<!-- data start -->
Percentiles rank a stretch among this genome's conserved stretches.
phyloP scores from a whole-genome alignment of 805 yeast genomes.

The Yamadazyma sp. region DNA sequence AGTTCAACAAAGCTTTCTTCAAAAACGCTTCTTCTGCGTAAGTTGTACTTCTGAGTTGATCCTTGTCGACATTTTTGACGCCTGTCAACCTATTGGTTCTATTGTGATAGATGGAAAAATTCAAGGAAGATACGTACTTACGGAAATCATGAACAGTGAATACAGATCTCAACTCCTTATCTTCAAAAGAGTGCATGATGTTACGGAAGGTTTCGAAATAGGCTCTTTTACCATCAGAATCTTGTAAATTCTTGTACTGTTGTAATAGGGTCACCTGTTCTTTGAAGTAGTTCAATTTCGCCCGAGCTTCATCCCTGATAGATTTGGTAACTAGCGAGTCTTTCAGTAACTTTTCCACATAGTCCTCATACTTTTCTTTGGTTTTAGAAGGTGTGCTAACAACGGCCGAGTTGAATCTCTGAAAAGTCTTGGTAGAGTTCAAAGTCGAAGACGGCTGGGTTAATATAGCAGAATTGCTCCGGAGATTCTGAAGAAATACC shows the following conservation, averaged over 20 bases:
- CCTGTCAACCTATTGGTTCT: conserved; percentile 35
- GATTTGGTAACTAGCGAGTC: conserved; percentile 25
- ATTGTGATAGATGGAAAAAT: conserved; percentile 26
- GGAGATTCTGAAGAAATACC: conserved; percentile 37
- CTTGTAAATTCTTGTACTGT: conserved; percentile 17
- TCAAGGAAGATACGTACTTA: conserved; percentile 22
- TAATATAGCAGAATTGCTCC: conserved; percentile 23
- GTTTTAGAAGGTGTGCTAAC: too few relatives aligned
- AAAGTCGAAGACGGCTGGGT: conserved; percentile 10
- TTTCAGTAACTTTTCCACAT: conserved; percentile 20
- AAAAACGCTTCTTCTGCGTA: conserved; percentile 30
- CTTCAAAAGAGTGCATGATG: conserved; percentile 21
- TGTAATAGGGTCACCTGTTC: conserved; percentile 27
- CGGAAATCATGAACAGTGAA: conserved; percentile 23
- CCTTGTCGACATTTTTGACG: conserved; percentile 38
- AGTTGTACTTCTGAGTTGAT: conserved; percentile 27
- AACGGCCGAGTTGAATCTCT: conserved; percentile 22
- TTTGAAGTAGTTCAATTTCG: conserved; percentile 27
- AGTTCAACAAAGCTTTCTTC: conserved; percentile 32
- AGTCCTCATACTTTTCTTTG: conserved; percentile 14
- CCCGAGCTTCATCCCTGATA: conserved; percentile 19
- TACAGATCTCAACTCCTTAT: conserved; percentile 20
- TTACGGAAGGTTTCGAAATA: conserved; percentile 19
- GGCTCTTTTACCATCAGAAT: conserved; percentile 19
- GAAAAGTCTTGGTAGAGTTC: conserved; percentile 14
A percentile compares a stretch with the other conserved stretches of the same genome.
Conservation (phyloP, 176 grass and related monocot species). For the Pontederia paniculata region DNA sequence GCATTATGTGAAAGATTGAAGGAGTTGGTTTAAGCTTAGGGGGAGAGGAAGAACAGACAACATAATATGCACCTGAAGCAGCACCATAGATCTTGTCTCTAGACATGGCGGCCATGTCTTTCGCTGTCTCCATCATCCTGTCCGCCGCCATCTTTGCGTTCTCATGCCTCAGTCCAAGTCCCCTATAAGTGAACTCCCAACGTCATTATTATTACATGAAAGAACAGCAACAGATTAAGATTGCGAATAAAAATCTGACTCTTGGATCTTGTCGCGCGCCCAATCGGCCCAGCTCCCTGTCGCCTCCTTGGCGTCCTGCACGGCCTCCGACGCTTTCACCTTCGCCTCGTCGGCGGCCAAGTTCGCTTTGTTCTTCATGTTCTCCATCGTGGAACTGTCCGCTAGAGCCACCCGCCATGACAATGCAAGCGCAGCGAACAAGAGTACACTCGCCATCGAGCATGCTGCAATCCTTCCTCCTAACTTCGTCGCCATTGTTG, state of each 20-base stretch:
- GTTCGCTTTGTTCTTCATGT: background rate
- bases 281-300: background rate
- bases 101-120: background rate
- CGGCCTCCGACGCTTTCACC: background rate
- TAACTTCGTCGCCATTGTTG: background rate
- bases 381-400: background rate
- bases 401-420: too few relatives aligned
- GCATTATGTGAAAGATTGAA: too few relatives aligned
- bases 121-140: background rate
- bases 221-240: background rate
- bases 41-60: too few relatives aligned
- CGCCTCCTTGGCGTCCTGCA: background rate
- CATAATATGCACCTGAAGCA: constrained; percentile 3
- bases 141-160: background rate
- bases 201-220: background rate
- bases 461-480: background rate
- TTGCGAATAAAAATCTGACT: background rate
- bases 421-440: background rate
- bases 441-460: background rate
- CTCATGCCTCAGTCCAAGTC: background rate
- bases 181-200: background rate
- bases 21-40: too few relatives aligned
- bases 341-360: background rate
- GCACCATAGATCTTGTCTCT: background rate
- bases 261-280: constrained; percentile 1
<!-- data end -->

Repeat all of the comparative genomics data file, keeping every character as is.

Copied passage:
Percentiles rank a stretch among this genome's conserved stretches.
phyloP scores from a whole-genome alignment of 805 yeast genomes.

The Yamadazyma sp. region DNA sequence AGTTCAACAAAGCTTTCTTCAAAAACGCTTCTTCTGCGTAAGTTGTACTTCTGAGTTGATCCTTGTCGACATTTTTGACGCCTGTCAACCTATTGGTTCTATTGTGATAGATGGAAAAATTCAAGGAAGATACGTACTTACGGAAATCATGAACAGTGAATACAGATCTCAACTCCTTATCTTCAAAAGAGTGCATGATGTTACGGAAGGTTTCGAAATAGGCTCTTTTACCATCAGAATCTTGTAAATTCTTGTACTGTTGTAATAGGGTCACCTGTTCTTTGAAGTAGTTCAATTTCGCCCGAGCTTCATCCCTGATAGATTTGGTAACTAGCGAGTCTTTCAGTAACTTTTCCACATAGTCCTCATACTTTTCTTTGGTTTTAGAAGGTGTGCTAACAACGGCCGAGTTGAATCTCTGAAAAGTCTTGGTAGAGTTCAAAGTCGAAGACGGCTGGGTTAATATAGCAGAATTGCTCCGGAGATTCTGAAGAAATACC shows the following conservation, averaged over 20 bases:
- CCTGTCAACCTATTGGTTCT: conserved; percentile 35
- GATTTGGTAACTAGCGAGTC: conserved; percentile 25
- ATTGTGATAGATGGAAAAAT: conserved; percentile 26
- GGAGATTCTGAAGAAATACC: conserved; percentile 37
- CTTGTAAATTCTTGTACTGT: conserved; percentile 17
- TCAAGGAAGATACGTACTTA: conserved; percentile 22
- TAATATAGCAGAATTGCTCC: conserved; percentile 23
- GTTTTAGAAGGTGTGCTAAC: too few relatives aligned
- AAAGTCGAAGACGGCTGGGT: conserved; percentile 10
- TTTCAGTAACTTTTCCACAT: conserved; percentile 20
- AAAAACGCTTCTTCTGCGTA: conserved; percentile 30
- CTTCAAAAGAGTGCATGATG: conserved; percentile 21
- TGTAATAGGGTCACCTGTTC: conserved; percentile 27
- CGGAAATCATGAACAGTGAA: conserved; percentile 23
- CCTTGTCGACATTTTTGACG: conserved; percentile 38
- AGTTGTACTTCTGAGTTGAT: conserved; percentile 27
- AACGGCCGAGTTGAATCTCT: conserved; percentile 22
- TTTGAAGTAGTTCAATTTCG: conserved; percentile 27
- AGTTCAACAAAGCTTTCTTC: conserved; percentile 32
- AGTCCTCATACTTTTCTTTG: conserved; percentile 14
- CCCGAGCTTCATCCCTGATA: conserved; percentile 19
- TACAGATCTCAACTCCTTAT: conserved; percentile 20
- TTACGGAAGGTTTCGAAATA: conserved; percentile 19
- GGCTCTTTTACCATCAGAAT: conserved; percentile 19
- GAAAAGTCTTGGTAGAGTTC: conserved; percentile 14
A percentile compares a stretch with the other conserved stretches of the same genome.
Conservation (phyloP, 176 grass and related monocot species). For the Pontederia paniculata region DNA sequence GCATTATGTGAAAGATTGAAGGAGTTGGTTTAAGCTTAGGGGGAGAGGAAGAACAGACAACATAATATGCACCTGAAGCAGCACCATAGATCTTGTCTCTAGACATGGCGGCCATGTCTTTCGCTGTCTCCATCATCCTGTCCGCCGCCATCTTTGCGTTCTCATGCCTCAGTCCAAGTCCCCTATAAGTGAACTCCCAACGTCATTATTATTACATGAAAGAACAGCAACAGATTAAGATTGCGAATAAAAATCTGACTCTTGGATCTTGTCGCGCGCCCAATCGGCCCAGCTCCCTGTCGCCTCCTTGGCGTCCTGCACGGCCTCCGACGCTTTCACCTTCGCCTCGTCGGCGGCCAAGTTCGCTTTGTTCTTCATGTTCTCCATCGTGGAACTGTCCGCTAGAGCCACCCGCCATGACAATGCAAGCGCAGCGAACAAGAGTACACTCGCCATCGAGCATGCTGCAATCCTTCCTCCTAACTTCGTCGCCATTGTTG, state of each 20-base stretch:
- GTTCGCTTTGTTCTTCATGT: background rate
- bases 281-300: background rate
- bases 101-120: background rate
- CGGCCTCCGACGCTTTCACC: background rate
- TAACTTCGTCGCCATTGTTG: background rate
- bases 381-400: background rate
- bases 401-420: too few relatives aligned
- GCATTATGTGAAAGATTGAA: too few relatives aligned
- bases 121-140: background rate
- bases 221-240: background rate
- bases 41-60: too few relatives aligned
- CGCCTCCTTGGCGTCCTGCA: background rate
- CATAATATGCACCTGAAGCA: constrained; percentile 3
- bases 141-160: background rate
- bases 201-220: background rate
- bases 461-480: background rate
- TTGCGAATAAAAATCTGACT: background rate
- bases 421-440: background rate
- bases 441-460: background rate
- CTCATGCCTCAGTCCAAGTC: background rate
- bases 181-200: background rate
- bases 21-40: too few relatives aligned
- bases 341-360: background rate
- GCACCATAGATCTTGTCTCT: background rate
- bases 261-280: constrained; percentile 1